Brussels—Former Catalan leadership flees to Belgium.
Sacked Catalan President Carles Puigdemont and five members of his former cabinet are in the Belgian capital.
“We came to avoid a confrontation that may possibly have occurred if we stayed in Barcelona,” said Puigdemont in a press conference.
But he clarified that he wouldn’t be seeking political asylum from the Belgian authorities.
Spanish Attorney General Jose Maza had earlier filed charges of rebellion, sedition, and misuse of public funds against the former Catalan leadership.
In a press conference, he accused them of “an institutional crisis that ended with the unilateral declaration of independence with total contempt for our constitution.”
If found guilty, they could face up to 30 years in jail.
Meanwhile, the Spanish Government continues to implement direct rule in the troubled region. The Catalan Parliament has been dissolved. Catalan police chiefs have been fired and Catalan civil servants have been fired in droves. To replace them, fresh blood is being brought from elsewhere in Spain.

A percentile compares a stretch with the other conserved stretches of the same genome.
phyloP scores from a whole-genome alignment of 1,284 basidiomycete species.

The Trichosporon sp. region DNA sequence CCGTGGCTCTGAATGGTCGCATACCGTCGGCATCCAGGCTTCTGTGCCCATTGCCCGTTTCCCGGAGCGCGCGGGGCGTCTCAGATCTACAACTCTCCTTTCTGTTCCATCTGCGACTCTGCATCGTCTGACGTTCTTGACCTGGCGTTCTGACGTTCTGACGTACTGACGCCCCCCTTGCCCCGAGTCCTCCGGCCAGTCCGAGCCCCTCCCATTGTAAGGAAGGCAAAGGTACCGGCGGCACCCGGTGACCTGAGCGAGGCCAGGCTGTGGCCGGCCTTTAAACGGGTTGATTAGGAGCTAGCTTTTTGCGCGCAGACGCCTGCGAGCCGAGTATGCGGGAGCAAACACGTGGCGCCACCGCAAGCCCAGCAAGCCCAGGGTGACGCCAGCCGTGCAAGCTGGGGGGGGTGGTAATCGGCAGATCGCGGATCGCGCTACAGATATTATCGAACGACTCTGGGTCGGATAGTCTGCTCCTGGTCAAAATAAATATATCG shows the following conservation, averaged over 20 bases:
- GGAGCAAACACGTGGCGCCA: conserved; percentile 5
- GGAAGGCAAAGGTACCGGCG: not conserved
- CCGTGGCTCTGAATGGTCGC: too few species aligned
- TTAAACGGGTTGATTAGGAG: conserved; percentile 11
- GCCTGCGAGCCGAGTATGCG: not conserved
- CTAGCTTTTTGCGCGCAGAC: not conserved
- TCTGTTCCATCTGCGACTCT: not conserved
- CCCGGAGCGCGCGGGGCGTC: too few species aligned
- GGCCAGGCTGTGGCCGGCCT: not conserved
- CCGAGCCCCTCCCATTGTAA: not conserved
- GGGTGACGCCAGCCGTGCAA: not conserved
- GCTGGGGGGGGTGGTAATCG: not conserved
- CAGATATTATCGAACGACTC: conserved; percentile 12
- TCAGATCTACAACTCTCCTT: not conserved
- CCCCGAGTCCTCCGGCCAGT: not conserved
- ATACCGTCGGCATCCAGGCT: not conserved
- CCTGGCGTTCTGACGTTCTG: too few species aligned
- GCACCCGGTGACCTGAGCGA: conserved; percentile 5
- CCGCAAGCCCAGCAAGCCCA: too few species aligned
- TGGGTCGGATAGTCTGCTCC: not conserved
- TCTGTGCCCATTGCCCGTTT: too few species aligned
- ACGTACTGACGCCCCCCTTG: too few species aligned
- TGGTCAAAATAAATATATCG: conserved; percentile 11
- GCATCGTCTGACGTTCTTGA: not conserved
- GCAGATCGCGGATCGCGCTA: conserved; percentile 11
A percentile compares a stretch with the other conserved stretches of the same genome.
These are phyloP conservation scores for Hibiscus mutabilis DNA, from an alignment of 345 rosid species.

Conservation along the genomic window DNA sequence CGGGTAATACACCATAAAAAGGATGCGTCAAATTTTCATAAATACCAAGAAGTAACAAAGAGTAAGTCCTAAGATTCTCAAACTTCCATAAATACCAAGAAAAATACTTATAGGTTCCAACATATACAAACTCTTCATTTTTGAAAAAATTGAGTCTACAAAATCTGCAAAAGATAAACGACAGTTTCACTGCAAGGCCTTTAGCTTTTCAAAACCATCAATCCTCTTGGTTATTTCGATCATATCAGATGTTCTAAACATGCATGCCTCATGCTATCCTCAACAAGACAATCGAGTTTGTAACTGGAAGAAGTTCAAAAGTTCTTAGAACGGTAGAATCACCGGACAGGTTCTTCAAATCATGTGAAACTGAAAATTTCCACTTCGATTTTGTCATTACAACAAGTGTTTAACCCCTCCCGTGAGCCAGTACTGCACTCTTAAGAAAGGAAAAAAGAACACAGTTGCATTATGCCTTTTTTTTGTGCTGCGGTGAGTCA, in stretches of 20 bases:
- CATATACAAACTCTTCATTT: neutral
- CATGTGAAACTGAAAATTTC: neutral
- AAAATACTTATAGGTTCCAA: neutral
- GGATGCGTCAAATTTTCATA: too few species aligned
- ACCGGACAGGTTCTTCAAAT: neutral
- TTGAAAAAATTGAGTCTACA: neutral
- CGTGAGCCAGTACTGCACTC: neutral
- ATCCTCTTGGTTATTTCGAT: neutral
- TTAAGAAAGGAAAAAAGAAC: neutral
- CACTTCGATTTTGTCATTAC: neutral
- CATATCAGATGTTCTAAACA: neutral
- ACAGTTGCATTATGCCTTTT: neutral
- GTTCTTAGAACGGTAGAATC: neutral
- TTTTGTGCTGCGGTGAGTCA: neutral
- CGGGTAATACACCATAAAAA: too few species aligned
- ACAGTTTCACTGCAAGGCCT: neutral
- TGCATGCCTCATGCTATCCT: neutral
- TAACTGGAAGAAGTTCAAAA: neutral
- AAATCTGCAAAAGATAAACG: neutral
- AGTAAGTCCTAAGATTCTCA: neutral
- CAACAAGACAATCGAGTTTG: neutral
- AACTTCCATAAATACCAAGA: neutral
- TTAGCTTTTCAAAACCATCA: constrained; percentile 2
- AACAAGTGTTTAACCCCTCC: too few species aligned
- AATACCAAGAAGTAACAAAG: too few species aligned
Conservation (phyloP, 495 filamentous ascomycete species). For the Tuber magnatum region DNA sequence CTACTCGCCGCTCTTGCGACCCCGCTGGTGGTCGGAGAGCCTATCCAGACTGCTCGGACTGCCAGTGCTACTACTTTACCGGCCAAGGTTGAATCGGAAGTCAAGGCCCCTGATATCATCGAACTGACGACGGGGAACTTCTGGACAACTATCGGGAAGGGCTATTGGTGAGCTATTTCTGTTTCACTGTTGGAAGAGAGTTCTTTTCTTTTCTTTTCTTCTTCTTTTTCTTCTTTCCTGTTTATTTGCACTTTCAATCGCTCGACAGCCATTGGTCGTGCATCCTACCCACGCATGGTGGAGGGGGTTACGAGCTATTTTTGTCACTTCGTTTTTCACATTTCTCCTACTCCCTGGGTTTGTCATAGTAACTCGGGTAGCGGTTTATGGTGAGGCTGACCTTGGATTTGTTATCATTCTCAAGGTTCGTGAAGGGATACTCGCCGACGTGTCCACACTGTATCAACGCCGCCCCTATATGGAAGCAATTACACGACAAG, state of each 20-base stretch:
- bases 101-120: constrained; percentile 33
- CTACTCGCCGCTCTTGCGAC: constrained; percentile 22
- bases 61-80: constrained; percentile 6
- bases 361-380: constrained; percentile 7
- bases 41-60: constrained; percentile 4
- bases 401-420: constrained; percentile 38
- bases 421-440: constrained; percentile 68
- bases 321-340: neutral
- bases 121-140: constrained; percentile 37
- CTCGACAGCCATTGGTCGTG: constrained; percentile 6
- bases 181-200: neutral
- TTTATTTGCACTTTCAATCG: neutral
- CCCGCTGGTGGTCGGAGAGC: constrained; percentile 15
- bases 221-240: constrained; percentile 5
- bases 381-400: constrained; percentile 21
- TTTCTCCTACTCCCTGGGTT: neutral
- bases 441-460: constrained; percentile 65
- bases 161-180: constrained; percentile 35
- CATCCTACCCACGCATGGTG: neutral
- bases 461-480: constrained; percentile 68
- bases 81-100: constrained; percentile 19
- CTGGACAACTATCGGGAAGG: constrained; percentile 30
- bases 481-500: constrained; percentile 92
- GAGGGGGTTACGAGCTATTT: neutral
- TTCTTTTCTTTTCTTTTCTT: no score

Elections are going to take place on December 21st.
“I want a clear commitment from the state. Will the state respect the results that could give separatists forces a majority?” asked Puigdemont reporters.
As noted before, the elections can go both ways. Puigdemont understands that. And he appears ready to fight. Although from what position is questionable since he’s lost much clout and influence within the independence movement for his inept handling of the October 1st referendum and the events that followed it.
Spanish government seems ready to fight, as well. Madrid has already been implementing Article 155 in Catalonia. But, as Puigdemont asked, would the Spanish government accept a result contrary to its agenda?
Stay tuned. We’ll soon find out.
Featured image courtesy of Wikimedia Commons
If you enjoyed this article, please consider supporting our Veteran Editorial by becoming a SOFREP subscriber. Click here to get 3 months of full ad-free access for only $1